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LETTER | ‘Silencing’ of the academia feels like a deafening roar

LETTER | It has been over a month since the current assault on Gaza took place and there is no sign of it receding anytime soon. In fact, things have taken a worse turn.

A few days back, major news channels such as Al-Jazeera and Jordan News reported that an Israeli attack had bombed the Al-Mughraqa campus of the famous Al-Azhar University in Gaza, rendering a renowned institution into dust and rubble.

Not only that, on Nov 10, 2023, the Islamic University of Gaza produced a statement notifying the world how their buildings and resources have been annihilated by Israeli airstrikes.

If that is not jaw-dropping enough, consider this: on social media, a statement has been circulated saying that the academic calendar of one affected university had to be halted, due to the sheer amount of their students being killed in the attacks.

Simply put, there are not enough students alive to even conduct lessons for the semester!

This is accompanied by a burst of social media from Palestinians calling for the world to react and respond to the ‘death’ of academia and knowledge institutions in Gaza.

Unfortunately, many universities, scholars and students around the world found their hands tied in speaking up against such acts.

For example, many university students have found themselves expelled, suspended, or even blacklisted by prospective employers due to their participation in the rallies.

Scholars, on the other hand, had to deal with warnings and cancelled programs, which should have been the platforms for their expertise on this matter.

With just a simple Google search, we can also see how a lot of Western-based media channels and news outlets give a hands-off warning to universities and academic institutions from “taking sides” or commenting on current, sensitive issues for fear that it may somehow endanger the core of its existence.

It’s ironic, really, because a columnist who got featured in one of the said outlets mentioned that universities (academia) should be “upsetting” and challenging the existing social dynamics and proposing a better version of it.

Now that academia is trying to play the exact role that they are supposed to, it has suddenly become a taboo.

This is a concerning pattern. Palestinians began losing their land during the Nakba some 75 years ago and throughout the decades, many ‘efforts’ have been made to silence those who could see and tell the truth. This includes academia too, where there are those who are well-versed, aware, and care enough to start retaliating, albeit intellectually.

Intellectual retaliation may not be as upfront as a military one, but it is highly coveted and also feared by those with colonial mindsets.

In the history of colonialism, the imperialists did not only bring soldiers and weapons to the lands they wished to inhabit.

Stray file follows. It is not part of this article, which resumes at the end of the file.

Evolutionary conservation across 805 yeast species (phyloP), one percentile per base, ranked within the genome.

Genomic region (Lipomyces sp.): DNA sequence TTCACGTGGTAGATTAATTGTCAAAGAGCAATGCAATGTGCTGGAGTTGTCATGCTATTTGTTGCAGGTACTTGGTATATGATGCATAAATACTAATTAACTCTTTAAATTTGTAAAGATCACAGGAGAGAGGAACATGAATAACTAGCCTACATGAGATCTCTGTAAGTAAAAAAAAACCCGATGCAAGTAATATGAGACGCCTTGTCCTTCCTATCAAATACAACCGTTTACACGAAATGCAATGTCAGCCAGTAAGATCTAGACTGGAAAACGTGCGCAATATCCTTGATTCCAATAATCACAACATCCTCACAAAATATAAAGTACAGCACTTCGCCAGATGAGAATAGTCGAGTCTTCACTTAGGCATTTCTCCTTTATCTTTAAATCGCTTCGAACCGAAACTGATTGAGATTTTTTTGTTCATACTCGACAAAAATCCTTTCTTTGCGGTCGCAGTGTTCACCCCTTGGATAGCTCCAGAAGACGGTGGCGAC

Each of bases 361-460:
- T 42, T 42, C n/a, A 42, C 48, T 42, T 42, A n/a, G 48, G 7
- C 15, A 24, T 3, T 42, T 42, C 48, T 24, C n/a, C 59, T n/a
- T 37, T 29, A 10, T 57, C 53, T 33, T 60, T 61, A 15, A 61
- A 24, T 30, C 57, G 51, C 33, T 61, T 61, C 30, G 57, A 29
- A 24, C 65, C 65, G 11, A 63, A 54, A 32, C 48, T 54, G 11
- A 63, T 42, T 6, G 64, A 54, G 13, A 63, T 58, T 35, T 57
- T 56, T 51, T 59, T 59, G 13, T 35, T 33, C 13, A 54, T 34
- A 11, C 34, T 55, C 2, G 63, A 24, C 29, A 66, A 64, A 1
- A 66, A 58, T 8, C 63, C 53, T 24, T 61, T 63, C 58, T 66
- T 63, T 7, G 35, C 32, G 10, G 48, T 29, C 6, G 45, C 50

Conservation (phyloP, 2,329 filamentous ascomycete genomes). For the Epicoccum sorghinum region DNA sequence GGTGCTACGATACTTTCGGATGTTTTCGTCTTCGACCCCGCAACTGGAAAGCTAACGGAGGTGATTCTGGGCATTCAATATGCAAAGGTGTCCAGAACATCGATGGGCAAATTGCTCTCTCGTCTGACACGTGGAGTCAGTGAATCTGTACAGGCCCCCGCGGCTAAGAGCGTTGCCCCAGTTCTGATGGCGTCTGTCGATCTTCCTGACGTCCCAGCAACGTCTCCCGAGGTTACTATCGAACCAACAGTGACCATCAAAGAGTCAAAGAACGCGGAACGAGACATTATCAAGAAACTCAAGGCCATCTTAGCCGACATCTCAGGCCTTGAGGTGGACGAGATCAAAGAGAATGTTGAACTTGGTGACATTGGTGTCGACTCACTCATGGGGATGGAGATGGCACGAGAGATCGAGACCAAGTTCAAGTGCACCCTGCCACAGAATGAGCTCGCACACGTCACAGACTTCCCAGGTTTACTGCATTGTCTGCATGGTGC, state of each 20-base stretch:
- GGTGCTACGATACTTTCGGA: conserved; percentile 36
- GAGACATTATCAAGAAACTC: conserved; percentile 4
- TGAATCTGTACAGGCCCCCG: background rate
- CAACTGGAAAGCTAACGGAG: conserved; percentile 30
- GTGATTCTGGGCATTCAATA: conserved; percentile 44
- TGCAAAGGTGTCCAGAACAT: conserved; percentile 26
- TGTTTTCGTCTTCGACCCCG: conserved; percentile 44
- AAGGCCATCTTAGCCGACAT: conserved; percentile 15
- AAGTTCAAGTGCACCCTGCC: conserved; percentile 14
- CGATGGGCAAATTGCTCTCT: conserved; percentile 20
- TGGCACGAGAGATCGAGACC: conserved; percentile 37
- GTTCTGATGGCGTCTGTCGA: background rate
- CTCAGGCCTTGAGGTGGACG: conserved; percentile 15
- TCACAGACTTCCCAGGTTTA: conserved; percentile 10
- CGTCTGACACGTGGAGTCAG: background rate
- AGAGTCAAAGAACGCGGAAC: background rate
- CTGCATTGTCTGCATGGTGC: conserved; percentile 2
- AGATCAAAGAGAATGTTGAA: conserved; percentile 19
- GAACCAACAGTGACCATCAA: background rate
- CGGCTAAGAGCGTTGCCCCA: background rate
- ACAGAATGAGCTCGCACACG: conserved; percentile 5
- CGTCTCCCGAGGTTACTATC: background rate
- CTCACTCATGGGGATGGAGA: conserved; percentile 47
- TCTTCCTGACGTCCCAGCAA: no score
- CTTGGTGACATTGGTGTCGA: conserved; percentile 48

They also brought their cultures, their literature, and their intellectuals over in an attempt to ‘re-set’ the natives’ perspectives of the world. That’s how important intellectual prowess could be.

This may as well be the reason why the Israeli attacks seemingly attempted to eradicate two really important things in an intellectual journey: the institutions and the next generations.

Look at how many babies and little children are being turned into corpses, meeting an untimely end to their prospective lives, how one-day-old babies were wounded and breathless due to rubble and explosions befalling them.

Look at the universities being bombed, where students are no longer alive to go to classes and the precious manuscripts being turned to shreds.

These seem like attempts to completely eradicate the intellect of Palestinians, to take away their rights to be educated in peace and comfort, robbing the future of Palestine from being developed into a glorious state like its past iterations.

Most of the displayed reactions to this mayhem have been mostly among students all over the world, who took matters into their own hands by joining demonstrations and rallies to call for a ceasefire in the name of humanity.

Thanks to the rapid nature of social media circulation, these youngsters, both Muslims and non-Muslims, Palestinians and non-Palestinians, or any sides for that matter, are given a way to channel their thoughts and voices on the conflict.

Unfortunately, many have started to believe that this is only an eerily faint voice heard from fellow academic members. The fact remains that academia has a lot to say about such a violation of a glorious institution.

Yet, the attempts to silence the people who have credibility on this matter seem to gradually becoming successful. Because now the emptiness and silence feel like an unsettling, deafening roar.

It is up to those willing enough to start their own intellectual retaliation.

AMIRUL NAZMI AZRYMI is attached to the International Islamic University Malaysia.

The views expressed here are those of the author/contributor and do not necessarily represent the views of Malaysiakini.

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